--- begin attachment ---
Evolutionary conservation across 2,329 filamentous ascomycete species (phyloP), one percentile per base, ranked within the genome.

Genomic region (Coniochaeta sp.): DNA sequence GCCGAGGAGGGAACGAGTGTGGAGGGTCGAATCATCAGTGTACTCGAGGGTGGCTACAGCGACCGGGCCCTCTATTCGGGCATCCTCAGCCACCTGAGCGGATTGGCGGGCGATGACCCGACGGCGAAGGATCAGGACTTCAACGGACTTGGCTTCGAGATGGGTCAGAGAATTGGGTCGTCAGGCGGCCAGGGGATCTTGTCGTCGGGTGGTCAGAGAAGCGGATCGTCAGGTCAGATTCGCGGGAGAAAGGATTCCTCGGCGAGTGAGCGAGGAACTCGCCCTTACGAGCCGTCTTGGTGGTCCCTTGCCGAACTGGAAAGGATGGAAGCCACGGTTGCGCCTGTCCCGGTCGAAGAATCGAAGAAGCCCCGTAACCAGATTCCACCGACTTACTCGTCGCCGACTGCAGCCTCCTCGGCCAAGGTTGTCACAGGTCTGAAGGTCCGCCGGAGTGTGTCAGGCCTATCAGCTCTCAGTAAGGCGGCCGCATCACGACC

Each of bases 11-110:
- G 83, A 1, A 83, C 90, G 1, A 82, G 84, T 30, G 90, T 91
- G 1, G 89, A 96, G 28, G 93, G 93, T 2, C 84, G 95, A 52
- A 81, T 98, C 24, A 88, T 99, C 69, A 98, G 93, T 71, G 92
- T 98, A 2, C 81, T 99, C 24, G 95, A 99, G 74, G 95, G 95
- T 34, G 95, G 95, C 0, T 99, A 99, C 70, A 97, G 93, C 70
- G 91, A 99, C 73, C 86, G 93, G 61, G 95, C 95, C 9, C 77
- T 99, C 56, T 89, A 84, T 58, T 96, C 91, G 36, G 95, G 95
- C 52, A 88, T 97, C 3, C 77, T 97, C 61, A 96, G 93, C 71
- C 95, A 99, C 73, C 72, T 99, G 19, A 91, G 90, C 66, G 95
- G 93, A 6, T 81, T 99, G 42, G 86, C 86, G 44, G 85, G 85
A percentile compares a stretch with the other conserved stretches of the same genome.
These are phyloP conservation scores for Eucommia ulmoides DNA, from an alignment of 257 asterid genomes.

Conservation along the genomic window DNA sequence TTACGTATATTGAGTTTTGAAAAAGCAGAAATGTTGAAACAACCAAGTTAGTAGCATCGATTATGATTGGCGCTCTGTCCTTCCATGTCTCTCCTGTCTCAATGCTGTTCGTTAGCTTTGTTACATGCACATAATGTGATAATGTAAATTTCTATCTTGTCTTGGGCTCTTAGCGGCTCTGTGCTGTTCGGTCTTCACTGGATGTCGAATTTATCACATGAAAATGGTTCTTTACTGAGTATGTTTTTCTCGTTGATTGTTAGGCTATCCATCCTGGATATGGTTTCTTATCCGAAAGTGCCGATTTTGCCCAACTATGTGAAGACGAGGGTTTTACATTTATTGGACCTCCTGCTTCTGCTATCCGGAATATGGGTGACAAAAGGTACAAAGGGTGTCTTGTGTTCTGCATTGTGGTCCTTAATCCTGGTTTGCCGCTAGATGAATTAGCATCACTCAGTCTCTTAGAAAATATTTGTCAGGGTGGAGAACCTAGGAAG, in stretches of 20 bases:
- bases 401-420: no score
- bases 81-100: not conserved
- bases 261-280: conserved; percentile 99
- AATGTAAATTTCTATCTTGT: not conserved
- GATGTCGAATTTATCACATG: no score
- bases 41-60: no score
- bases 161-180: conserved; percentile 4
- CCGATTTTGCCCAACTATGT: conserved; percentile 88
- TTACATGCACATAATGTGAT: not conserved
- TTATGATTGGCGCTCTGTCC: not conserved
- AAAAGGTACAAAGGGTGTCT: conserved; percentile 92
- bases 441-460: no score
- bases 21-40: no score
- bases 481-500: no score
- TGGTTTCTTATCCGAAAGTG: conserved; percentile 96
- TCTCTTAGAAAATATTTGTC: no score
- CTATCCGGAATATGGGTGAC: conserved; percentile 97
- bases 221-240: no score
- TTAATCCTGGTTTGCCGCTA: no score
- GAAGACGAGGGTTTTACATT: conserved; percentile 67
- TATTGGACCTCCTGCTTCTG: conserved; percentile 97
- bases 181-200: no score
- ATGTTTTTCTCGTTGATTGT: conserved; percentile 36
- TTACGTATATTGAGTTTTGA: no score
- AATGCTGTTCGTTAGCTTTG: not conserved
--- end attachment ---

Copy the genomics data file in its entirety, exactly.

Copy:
Evolutionary conservation across 2,329 filamentous ascomycete species (phyloP), one percentile per base, ranked within the genome.

Genomic region (Coniochaeta sp.): DNA sequence GCCGAGGAGGGAACGAGTGTGGAGGGTCGAATCATCAGTGTACTCGAGGGTGGCTACAGCGACCGGGCCCTCTATTCGGGCATCCTCAGCCACCTGAGCGGATTGGCGGGCGATGACCCGACGGCGAAGGATCAGGACTTCAACGGACTTGGCTTCGAGATGGGTCAGAGAATTGGGTCGTCAGGCGGCCAGGGGATCTTGTCGTCGGGTGGTCAGAGAAGCGGATCGTCAGGTCAGATTCGCGGGAGAAAGGATTCCTCGGCGAGTGAGCGAGGAACTCGCCCTTACGAGCCGTCTTGGTGGTCCCTTGCCGAACTGGAAAGGATGGAAGCCACGGTTGCGCCTGTCCCGGTCGAAGAATCGAAGAAGCCCCGTAACCAGATTCCACCGACTTACTCGTCGCCGACTGCAGCCTCCTCGGCCAAGGTTGTCACAGGTCTGAAGGTCCGCCGGAGTGTGTCAGGCCTATCAGCTCTCAGTAAGGCGGCCGCATCACGACC

Each of bases 11-110:
- G 83, A 1, A 83, C 90, G 1, A 82, G 84, T 30, G 90, T 91
- G 1, G 89, A 96, G 28, G 93, G 93, T 2, C 84, G 95, A 52
- A 81, T 98, C 24, A 88, T 99, C 69, A 98, G 93, T 71, G 92
- T 98, A 2, C 81, T 99, C 24, G 95, A 99, G 74, G 95, G 95
- T 34, G 95, G 95, C 0, T 99, A 99, C 70, A 97, G 93, C 70
- G 91, A 99, C 73, C 86, G 93, G 61, G 95, C 95, C 9, C 77
- T 99, C 56, T 89, A 84, T 58, T 96, C 91, G 36, G 95, G 95
- C 52, A 88, T 97, C 3, C 77, T 97, C 61, A 96, G 93, C 71
- C 95, A 99, C 73, C 72, T 99, G 19, A 91, G 90, C 66, G 95
- G 93, A 6, T 81, T 99, G 42, G 86, C 86, G 44, G 85, G 85
A percentile compares a stretch with the other conserved stretches of the same genome.
These are phyloP conservation scores for Eucommia ulmoides DNA, from an alignment of 257 asterid genomes.

Conservation along the genomic window DNA sequence TTACGTATATTGAGTTTTGAAAAAGCAGAAATGTTGAAACAACCAAGTTAGTAGCATCGATTATGATTGGCGCTCTGTCCTTCCATGTCTCTCCTGTCTCAATGCTGTTCGTTAGCTTTGTTACATGCACATAATGTGATAATGTAAATTTCTATCTTGTCTTGGGCTCTTAGCGGCTCTGTGCTGTTCGGTCTTCACTGGATGTCGAATTTATCACATGAAAATGGTTCTTTACTGAGTATGTTTTTCTCGTTGATTGTTAGGCTATCCATCCTGGATATGGTTTCTTATCCGAAAGTGCCGATTTTGCCCAACTATGTGAAGACGAGGGTTTTACATTTATTGGACCTCCTGCTTCTGCTATCCGGAATATGGGTGACAAAAGGTACAAAGGGTGTCTTGTGTTCTGCATTGTGGTCCTTAATCCTGGTTTGCCGCTAGATGAATTAGCATCACTCAGTCTCTTAGAAAATATTTGTCAGGGTGGAGAACCTAGGAAG, in stretches of 20 bases:
- bases 401-420: no score
- bases 81-100: not conserved
- bases 261-280: conserved; percentile 99
- AATGTAAATTTCTATCTTGT: not conserved
- GATGTCGAATTTATCACATG: no score
- bases 41-60: no score
- bases 161-180: conserved; percentile 4
- CCGATTTTGCCCAACTATGT: conserved; percentile 88
- TTACATGCACATAATGTGAT: not conserved
- TTATGATTGGCGCTCTGTCC: not conserved
- AAAAGGTACAAAGGGTGTCT: conserved; percentile 92
- bases 441-460: no score
- bases 21-40: no score
- bases 481-500: no score
- TGGTTTCTTATCCGAAAGTG: conserved; percentile 96
- TCTCTTAGAAAATATTTGTC: no score
- CTATCCGGAATATGGGTGAC: conserved; percentile 97
- bases 221-240: no score
- TTAATCCTGGTTTGCCGCTA: no score
- GAAGACGAGGGTTTTACATT: conserved; percentile 67
- TATTGGACCTCCTGCTTCTG: conserved; percentile 97
- bases 181-200: no score
- ATGTTTTTCTCGTTGATTGT: conserved; percentile 36
- TTACGTATATTGAGTTTTGA: no score
- AATGCTGTTCGTTAGCTTTG: not conserved